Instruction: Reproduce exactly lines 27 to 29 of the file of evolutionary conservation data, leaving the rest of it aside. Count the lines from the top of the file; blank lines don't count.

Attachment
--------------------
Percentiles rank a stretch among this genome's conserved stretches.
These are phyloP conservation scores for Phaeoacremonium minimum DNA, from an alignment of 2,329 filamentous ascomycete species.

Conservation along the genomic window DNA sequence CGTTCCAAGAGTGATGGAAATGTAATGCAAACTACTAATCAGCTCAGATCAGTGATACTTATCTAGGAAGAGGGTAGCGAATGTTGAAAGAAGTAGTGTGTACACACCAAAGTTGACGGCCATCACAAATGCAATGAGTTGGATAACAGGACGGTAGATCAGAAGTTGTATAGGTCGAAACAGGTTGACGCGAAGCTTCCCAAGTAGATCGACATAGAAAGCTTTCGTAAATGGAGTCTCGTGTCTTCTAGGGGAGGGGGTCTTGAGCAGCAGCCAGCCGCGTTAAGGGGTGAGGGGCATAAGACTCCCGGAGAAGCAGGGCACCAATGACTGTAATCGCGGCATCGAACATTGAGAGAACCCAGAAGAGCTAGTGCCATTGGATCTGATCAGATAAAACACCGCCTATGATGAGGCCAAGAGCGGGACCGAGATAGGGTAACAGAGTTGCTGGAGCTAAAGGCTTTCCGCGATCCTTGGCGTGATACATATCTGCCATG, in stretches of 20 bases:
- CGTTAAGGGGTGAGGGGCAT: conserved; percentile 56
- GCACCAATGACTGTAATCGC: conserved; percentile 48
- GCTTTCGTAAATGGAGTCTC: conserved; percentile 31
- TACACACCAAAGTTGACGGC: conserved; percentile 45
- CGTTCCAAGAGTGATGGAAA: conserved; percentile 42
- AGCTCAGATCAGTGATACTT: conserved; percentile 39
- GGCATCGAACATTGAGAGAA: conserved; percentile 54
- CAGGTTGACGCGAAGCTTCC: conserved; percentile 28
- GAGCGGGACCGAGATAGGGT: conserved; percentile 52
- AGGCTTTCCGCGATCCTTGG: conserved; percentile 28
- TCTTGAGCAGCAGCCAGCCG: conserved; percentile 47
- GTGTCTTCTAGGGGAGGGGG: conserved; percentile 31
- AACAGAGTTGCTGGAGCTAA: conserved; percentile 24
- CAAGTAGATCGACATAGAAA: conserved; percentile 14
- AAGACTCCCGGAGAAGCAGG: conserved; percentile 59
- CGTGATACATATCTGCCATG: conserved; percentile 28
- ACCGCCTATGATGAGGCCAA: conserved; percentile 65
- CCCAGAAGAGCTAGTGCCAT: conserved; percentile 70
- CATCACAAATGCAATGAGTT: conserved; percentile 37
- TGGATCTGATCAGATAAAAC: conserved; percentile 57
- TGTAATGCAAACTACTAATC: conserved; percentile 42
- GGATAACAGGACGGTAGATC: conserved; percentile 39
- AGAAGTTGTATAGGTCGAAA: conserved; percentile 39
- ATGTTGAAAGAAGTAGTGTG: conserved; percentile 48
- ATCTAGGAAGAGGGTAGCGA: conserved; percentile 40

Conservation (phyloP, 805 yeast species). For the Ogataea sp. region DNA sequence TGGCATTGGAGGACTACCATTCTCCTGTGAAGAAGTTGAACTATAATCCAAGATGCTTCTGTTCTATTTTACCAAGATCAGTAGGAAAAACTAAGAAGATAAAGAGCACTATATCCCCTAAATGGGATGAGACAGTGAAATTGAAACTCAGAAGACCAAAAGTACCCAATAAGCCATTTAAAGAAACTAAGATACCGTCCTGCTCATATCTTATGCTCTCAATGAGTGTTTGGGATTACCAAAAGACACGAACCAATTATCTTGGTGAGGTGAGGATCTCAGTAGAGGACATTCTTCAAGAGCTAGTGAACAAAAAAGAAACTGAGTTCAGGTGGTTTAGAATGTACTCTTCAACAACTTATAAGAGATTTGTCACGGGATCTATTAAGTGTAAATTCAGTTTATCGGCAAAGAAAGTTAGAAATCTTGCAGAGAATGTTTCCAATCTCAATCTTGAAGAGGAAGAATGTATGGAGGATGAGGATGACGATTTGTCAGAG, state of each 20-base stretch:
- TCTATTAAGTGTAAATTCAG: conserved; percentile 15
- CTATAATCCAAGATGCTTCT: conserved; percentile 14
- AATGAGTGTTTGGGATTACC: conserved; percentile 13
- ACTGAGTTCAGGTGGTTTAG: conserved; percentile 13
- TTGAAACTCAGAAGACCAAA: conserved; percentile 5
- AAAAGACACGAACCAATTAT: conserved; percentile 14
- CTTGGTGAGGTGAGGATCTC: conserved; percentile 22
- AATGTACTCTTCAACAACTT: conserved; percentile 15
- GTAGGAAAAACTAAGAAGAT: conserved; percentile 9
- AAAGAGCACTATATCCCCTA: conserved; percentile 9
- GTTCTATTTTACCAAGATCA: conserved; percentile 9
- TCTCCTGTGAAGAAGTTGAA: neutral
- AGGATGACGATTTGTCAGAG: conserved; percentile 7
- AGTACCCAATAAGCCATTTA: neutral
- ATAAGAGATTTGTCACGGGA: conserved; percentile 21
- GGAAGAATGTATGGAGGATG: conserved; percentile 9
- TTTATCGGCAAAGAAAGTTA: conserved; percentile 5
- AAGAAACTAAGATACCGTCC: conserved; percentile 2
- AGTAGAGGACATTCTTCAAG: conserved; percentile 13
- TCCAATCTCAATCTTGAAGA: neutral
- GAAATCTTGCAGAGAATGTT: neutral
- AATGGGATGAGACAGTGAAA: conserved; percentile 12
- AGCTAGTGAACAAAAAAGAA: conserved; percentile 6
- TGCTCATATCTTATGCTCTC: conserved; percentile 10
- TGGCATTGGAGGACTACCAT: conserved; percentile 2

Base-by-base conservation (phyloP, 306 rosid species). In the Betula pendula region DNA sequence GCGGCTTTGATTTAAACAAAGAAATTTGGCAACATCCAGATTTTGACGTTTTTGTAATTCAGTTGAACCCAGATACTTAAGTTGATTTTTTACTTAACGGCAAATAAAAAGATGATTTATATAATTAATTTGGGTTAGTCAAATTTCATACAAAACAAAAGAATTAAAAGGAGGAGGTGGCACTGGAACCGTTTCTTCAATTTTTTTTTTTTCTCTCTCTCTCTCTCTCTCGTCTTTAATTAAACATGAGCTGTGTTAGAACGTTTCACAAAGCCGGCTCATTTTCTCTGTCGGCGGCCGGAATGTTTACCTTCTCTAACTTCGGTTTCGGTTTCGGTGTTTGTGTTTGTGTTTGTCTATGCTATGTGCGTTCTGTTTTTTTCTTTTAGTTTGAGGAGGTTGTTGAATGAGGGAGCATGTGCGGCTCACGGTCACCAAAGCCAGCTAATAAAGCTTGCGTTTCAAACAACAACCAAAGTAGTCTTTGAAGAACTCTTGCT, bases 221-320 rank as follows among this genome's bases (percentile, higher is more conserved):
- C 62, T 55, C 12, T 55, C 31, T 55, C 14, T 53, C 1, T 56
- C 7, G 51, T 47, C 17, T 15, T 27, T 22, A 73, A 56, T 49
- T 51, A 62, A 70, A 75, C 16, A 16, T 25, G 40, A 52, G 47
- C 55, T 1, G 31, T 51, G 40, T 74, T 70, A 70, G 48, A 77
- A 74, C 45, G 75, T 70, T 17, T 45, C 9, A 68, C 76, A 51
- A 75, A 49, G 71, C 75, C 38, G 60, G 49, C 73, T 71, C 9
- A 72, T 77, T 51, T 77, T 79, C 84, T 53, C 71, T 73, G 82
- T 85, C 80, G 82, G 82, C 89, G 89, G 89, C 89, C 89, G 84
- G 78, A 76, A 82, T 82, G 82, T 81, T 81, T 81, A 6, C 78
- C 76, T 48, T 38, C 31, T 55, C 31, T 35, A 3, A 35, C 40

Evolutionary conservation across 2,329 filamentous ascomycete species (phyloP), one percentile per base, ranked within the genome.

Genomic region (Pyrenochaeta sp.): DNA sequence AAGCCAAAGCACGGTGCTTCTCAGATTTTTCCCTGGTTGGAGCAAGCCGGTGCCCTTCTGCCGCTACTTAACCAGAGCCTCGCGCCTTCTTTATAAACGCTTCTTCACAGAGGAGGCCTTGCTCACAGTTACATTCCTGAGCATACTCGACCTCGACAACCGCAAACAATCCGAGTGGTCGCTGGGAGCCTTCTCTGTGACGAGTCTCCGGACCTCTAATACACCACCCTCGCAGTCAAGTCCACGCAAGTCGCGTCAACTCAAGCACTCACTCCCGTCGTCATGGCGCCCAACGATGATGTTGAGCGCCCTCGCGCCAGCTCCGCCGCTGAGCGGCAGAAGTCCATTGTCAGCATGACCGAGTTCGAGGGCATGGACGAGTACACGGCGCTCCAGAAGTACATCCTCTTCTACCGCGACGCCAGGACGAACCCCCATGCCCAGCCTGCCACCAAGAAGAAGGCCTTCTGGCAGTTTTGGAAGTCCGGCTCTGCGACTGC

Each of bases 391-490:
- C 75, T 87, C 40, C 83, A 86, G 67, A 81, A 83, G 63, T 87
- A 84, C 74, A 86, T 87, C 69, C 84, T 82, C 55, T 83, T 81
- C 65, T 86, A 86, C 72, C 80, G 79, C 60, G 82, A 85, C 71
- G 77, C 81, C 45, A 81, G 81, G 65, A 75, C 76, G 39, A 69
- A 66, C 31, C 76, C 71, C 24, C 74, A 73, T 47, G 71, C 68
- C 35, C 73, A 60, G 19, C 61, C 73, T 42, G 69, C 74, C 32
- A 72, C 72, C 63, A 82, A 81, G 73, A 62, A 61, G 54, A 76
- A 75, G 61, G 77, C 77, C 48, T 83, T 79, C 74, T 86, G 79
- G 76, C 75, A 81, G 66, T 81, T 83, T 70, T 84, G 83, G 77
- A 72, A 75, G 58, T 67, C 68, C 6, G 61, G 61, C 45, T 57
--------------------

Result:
- ATGTTGAAAGAAGTAGTGTG: conserved; percentile 48
- ATCTAGGAAGAGGGTAGCGA: conserved; percentile 40

Conservation (phyloP, 805 yeast species). For the Ogataea sp. region DNA sequence TGGCATTGGAGGACTACCATTCTCCTGTGAAGAAGTTGAACTATAATCCAAGATGCTTCTGTTCTATTTTACCAAGATCAGTAGGAAAAACTAAGAAGATAAAGAGCACTATATCCCCTAAATGGGATGAGACAGTGAAATTGAAACTCAGAAGACCAAAAGTACCCAATAAGCCATTTAAAGAAACTAAGATACCGTCCTGCTCATATCTTATGCTCTCAATGAGTGTTTGGGATTACCAAAAGACACGAACCAATTATCTTGGTGAGGTGAGGATCTCAGTAGAGGACATTCTTCAAGAGCTAGTGAACAAAAAAGAAACTGAGTTCAGGTGGTTTAGAATGTACTCTTCAACAACTTATAAGAGATTTGTCACGGGATCTATTAAGTGTAAATTCAGTTTATCGGCAAAGAAAGTTAGAAATCTTGCAGAGAATGTTTCCAATCTCAATCTTGAAGAGGAAGAATGTATGGAGGATGAGGATGACGATTTGTCAGAG, state of each 20-base stretch: